It really depends on what stage the satellite is in.
If the satellite still functions at a reduced capacity, then likely everything except the batteries, and fuel, is salvageable. Some of the transmitters, instruments, etc could also work, although it really depends on why the satellite failed.
If the satellite isn't functioning, then some components may be working. These components would need to be tested. The heater may not be functioning, which might make the components less likely to work after being salvaged. In such a case, the fuel, solar panels, housing, and possibly others might be salvageable, but it would be more difficult. More likely everything except the listed items would best be used as scrap material, and without manufacturing on orbit would be difficult.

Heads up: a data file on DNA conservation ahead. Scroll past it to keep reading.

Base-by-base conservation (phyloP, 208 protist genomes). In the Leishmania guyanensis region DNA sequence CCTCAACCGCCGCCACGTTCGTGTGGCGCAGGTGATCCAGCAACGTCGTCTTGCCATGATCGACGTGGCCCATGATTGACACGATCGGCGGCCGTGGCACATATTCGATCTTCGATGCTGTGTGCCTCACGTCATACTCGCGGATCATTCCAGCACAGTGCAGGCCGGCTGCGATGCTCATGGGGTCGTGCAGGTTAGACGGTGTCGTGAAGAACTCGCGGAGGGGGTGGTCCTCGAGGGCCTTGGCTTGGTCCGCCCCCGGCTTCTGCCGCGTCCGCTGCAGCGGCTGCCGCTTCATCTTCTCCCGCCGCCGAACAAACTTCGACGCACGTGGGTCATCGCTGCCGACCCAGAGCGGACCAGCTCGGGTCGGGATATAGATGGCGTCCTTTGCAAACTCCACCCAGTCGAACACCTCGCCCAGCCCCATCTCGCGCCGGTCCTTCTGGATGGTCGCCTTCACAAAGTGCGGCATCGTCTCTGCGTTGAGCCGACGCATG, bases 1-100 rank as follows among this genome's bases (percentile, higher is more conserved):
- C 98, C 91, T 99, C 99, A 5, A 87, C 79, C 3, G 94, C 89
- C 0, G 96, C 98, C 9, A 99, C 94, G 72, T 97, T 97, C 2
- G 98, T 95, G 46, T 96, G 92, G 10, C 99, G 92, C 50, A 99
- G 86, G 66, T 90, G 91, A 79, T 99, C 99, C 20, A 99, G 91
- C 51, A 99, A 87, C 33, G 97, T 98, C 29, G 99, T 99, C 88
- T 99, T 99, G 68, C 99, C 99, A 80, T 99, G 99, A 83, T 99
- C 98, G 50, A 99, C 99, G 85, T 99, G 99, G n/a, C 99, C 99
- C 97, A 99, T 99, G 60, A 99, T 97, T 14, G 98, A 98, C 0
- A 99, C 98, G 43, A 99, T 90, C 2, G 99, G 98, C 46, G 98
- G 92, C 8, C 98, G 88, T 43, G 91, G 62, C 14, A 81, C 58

Solar panels degrade at a rate of about 2-3% per year. After 20 years, they will be about half of what they were when made. There might be some use in collecting them, but overall they will have issues due to radiation, thermal, and debris degradation.
The bottom line is, the best thing is to repair working satellites, as opposed to putting two or more together. You might get some commonality for satellites of the same design, but even then, it might be difficult. I'd say the best bet is components of satellites of the same design, fuel, power generation, possibly batteries, and scrap metal is all that would really be reusable in a salvage situation for now.